Erik XVI’s Stern-Gerlachs Versioner, released in January on Highpoint Lowlife, compiles seven remixes of tracks from last year’s Stern-Gerlachs Försök EP. The collection is a veritable stylistic melting pot; the dystopian aura of the originals pervades but is filtered through everything from Dissident-style arpeggiator disco to dark garage. This sort of variety is a potential weakness: in pre-download days you might end up paying full price for a single quality track in a sea of duds. Luckily, the curatorial work here is impeccable, rewarding the versatile modern DJ with its diversity.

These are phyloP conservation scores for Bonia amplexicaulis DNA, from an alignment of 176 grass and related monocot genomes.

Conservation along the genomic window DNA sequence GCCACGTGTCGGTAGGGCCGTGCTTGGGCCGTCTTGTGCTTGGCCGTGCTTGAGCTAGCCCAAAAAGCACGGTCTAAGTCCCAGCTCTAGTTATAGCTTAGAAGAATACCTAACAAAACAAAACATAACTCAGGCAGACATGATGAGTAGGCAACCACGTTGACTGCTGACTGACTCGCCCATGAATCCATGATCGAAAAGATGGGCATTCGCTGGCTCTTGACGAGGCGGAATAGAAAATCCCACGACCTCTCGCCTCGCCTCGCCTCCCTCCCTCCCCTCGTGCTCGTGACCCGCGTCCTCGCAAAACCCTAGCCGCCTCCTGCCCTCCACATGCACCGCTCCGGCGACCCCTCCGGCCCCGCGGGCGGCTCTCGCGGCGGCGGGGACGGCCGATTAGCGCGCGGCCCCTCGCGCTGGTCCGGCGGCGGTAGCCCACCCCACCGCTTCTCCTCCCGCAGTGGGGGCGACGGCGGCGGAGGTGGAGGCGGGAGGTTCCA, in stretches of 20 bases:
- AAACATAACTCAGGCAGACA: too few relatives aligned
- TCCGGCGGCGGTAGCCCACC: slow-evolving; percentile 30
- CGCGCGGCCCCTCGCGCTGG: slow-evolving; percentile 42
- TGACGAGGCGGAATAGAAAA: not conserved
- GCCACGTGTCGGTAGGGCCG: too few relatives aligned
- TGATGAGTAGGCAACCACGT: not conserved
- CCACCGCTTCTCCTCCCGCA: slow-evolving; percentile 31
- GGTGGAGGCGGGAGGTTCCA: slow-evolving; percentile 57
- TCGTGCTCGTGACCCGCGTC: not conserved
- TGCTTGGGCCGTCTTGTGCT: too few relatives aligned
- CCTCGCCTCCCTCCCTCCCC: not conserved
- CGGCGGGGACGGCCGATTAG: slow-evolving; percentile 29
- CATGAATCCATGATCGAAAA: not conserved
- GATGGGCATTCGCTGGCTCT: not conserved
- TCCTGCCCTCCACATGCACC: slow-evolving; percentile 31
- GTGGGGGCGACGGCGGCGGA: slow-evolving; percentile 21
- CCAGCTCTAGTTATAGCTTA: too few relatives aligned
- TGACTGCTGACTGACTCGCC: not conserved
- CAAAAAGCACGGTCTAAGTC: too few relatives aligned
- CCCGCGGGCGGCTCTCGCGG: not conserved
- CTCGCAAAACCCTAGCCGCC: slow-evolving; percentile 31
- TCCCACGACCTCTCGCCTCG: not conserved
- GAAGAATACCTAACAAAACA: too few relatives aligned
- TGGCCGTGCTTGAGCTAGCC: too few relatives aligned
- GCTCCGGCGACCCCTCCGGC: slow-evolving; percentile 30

I think we can pretty much all agree that when we’re talking about dubstep these days, we’re only nominally talking about dubstep. Like the theorized supermassive black hole at the center of our galaxy, that anemic, bass-powered sound of South London constituting dubstep in the strictest sense keeps a nearly infinite cosmic soup of highly disparate sounds in constant motion without registering much of a blip on its own. High-profile podcasts like The Village Orchestra’s “Blank Page” mix (moving from Boards of Canada to Zomby to Drexciya) and mnml ssgs’s recent SCB mix (in which Paul “Scuba” Rose finds parity between headfucker Donato Dozzy and funky drummer Roska) ostensibly rep dubstep in 2009 as much as DJ Hatcha’s “Dubstep Allstars: Vol. 01″ mix comp did in 2004. It’s not uncommon in dance music for the signifier to lose its signified (see: minimal techno), but it’s perhaps rare for a genre or sub-genre to improve as its title becomes diluted to the point of possible meaninglessness. While the line between Horsepower Productions and the Hotflush roster might not be yardstick-straight, but how brilliant is it that such a line exists in the first place?